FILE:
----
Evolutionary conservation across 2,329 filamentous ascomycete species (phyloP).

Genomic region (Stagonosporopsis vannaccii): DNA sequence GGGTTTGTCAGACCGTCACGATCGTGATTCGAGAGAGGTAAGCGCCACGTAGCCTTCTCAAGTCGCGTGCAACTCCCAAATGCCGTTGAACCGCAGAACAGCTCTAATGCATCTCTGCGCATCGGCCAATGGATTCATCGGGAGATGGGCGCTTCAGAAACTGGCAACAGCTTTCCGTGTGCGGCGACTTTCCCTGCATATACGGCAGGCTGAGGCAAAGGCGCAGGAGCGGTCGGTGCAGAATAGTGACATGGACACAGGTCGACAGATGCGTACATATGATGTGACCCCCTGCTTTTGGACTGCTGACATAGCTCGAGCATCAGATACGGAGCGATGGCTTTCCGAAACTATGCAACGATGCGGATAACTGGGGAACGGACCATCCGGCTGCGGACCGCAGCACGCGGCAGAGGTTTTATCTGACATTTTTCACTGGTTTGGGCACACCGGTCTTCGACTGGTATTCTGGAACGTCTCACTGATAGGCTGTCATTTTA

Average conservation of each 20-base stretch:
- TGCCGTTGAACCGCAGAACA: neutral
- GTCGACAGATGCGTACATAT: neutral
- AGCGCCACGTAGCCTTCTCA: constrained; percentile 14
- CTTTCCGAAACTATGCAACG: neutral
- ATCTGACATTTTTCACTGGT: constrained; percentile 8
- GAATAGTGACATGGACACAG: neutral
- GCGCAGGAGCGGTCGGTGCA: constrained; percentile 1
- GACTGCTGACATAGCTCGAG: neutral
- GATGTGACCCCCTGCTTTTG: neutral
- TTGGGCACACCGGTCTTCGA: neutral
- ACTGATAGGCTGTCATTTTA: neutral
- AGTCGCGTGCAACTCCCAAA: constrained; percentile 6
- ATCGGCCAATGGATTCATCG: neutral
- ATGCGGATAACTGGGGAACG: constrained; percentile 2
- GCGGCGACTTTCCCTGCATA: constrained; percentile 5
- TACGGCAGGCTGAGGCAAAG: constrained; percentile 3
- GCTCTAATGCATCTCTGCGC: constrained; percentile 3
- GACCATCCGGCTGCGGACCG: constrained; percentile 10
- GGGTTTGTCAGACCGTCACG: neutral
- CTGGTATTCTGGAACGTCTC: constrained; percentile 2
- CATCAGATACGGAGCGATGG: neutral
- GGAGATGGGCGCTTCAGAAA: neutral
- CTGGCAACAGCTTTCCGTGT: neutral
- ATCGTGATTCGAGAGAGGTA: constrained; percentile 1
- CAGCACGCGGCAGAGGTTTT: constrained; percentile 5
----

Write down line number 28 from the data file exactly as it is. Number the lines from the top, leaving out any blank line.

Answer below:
- CAGCACGCGGCAGAGGTTTT: constrained; percentile 5